Like four years earlier, Neeskens and his Dutch colleagues reached the World Cup final
To date, Netherlands remains the only side to have reached three FIFA World Cup finals without once taking the trophy home.
In some ways they were perhaps unlucky to have faced the home nation in the first two of those finals, losing to West Germany in 1974 and then four years later against Argentina in 1978.
The former side is best remembered as it was the peak of Total Football and also featured Johan Cruyff. The second side from four years later got to the same stage without being as well remembered.
One of the players who unites '74 and '78 is legendary and tenacious ex-Ajax and Barcelona midfielder Johan Neeskens, who joined me on Newstalk's Team 33 this week.
Having scored a penalty in the 1974 final, the 65 year old had a sense of confidence heading into the tournament four years later.
"We had a sense of confidence but of course we were going even farther away [than in Germany '74] and you were playing with your fans," said Neeskens of the geographical challenges for the European teams and their fans in '78 as a long and expensive route to South America beckoned.
"Because in Germany there were all the time between 25-30,000 people in the stadiums. So for us nearly every game was a home game."
You can listen to the full interview on the podcast player or on iTunes:
"And then in Argentina, you know there are more South American supporters in the stadiums than from Europe, so that made it even more difficult but we were confident that we could go far in that tournament."
Although, they only squeezed out of their opening group thanks to a goals difference advantage over a Scotland side that beat them 3-2 (the match which featured the Archie Gemmill wonder goal), Netherlands grew into the tournament to reach a final where home nation Argentina, who were also awaiting a first ever World Cup triumph, awaited.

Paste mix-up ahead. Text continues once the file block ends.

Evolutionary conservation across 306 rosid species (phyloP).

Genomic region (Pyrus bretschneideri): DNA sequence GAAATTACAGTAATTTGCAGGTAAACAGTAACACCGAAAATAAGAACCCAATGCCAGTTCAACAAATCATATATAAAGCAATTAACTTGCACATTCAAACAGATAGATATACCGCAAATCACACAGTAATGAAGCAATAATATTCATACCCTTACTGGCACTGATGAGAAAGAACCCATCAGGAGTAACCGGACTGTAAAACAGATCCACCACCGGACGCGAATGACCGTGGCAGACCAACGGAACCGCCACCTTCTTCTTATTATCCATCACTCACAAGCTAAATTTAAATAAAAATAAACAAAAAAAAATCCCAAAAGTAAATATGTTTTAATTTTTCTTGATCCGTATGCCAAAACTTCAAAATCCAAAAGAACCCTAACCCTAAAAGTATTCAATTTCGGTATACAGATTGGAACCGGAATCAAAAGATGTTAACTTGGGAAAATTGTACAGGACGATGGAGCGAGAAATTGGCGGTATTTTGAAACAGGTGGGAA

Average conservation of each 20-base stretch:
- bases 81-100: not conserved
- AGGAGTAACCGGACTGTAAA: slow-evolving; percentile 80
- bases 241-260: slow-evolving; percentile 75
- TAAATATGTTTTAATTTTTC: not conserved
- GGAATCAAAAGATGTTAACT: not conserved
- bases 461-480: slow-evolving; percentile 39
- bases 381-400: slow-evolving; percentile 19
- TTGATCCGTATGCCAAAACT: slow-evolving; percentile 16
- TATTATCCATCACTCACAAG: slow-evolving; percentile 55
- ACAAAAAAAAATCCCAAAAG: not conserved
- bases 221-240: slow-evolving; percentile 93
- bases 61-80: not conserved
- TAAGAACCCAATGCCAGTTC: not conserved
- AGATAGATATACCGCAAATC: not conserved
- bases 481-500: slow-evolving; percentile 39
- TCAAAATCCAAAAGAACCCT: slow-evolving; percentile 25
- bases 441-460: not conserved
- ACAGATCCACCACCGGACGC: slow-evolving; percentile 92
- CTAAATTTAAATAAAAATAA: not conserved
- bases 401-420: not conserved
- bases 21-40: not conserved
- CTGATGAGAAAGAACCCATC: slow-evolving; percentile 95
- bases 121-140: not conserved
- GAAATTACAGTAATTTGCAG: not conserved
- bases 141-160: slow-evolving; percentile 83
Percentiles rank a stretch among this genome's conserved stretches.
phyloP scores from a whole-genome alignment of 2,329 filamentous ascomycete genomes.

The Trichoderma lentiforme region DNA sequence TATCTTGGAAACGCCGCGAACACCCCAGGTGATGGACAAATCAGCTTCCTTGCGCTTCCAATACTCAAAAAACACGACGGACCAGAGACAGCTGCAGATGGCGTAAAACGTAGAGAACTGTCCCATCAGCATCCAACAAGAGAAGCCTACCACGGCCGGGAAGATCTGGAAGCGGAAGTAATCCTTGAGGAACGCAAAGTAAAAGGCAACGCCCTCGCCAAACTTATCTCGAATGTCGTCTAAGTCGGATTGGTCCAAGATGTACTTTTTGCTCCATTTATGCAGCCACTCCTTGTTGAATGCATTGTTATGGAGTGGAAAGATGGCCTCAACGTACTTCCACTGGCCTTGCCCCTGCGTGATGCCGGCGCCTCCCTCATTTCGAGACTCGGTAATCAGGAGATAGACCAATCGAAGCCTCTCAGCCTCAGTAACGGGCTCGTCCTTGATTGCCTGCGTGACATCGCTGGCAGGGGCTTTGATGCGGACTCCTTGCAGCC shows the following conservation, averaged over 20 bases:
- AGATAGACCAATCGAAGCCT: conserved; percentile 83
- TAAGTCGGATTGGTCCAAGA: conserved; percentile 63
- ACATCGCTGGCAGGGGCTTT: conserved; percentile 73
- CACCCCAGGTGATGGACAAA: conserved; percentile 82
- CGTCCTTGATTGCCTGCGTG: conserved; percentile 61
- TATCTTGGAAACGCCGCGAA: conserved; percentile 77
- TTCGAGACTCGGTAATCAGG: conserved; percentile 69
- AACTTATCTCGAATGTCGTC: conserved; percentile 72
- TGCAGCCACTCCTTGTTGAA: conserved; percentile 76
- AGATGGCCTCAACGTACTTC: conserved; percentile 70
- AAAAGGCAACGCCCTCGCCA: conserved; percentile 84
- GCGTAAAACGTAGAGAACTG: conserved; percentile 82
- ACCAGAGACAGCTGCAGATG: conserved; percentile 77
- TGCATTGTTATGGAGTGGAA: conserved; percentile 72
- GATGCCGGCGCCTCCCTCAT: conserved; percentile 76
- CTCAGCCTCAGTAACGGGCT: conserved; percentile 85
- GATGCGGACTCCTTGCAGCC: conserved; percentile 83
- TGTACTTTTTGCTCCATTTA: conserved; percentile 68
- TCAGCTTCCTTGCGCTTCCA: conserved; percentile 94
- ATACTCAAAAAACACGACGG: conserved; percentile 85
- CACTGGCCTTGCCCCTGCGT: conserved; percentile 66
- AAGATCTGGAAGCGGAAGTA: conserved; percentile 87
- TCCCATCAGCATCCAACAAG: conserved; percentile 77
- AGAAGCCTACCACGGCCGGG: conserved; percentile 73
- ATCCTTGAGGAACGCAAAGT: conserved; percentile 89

The hostility towards the Dutch finalists would be one of the takeaways from '78 in an Argentina ruled by a right wing military dictatorship.
But before Netherlands and Argentina had reached the final, the Dutch enjoyed the welcome from the locals.
"In all the games before, the Argentinian people liked the way Holland played and we also had a little boy - a mascot - from Argentina all the time with us, even with us on the field and they enjoyed it. But the father, he came and then it turned around," Neeskens recalls.
"At the last moment when we knew we were going to play Argentina in the final then everything was against us. And even the public, when you were driving in the bus to the practice or whatever, there was a different atmosphere."
Just before the final kicked off, there were other mind games that the Dutch had to contend with.
Dutch winger Rene van der Kerkhof had been wearing a plaster cast on his wrist to protect an injury in earlier games but Argentina captain [and future manager] Daniel Passarella complained and the match referee forced Van der Kerkhof to comply, much to the anger of the Dutch.
As The Glasgow Herald reported on their back page, "after much debate the referee as is always the case, had his way and the offending strapping came off". The paper also highlighted another little bit of "gamesmanship" to unnerve the Dutch: "They kept the Dutch waiting for fully five minutes before they themselves appeared on the pitch to be greeted by the most fantastic welcome I have ever witnessed. It rained confetti and streamers and through the white storm it seemed as if everyone in the stadium had hoisted an Argentinian flag."
Argentina fans waving flags are throwing toilet rolls from the stands. Peter Robinson/EMPICS Sport
The match itself would end 3-1 to the home side after extra time but it was played out in a physical manner (along with the skill) with both sides giving as good as they got in that regard.
Neeskens, for example, was left writhing in agony on the floor as tension built late in the final (you can see the incident here around the 1 hour 33 minute mark), after Passarella caught the Dutch midfielder with his arm off the ball, long after the then Ajax player had released a pass.
Neeskens would eventually finish the game but 39 years on, he does highlight the relevancy of the context of the time in Argentina.
"You could expect it because it was obvious in that final that Argentina had to win because of the whole economic problems over there, the whole political way. That was very clear and of course in that game a lot of things happened that the referee should not have tolerated. But OK it happened and we knew also that it was going to happen," he said.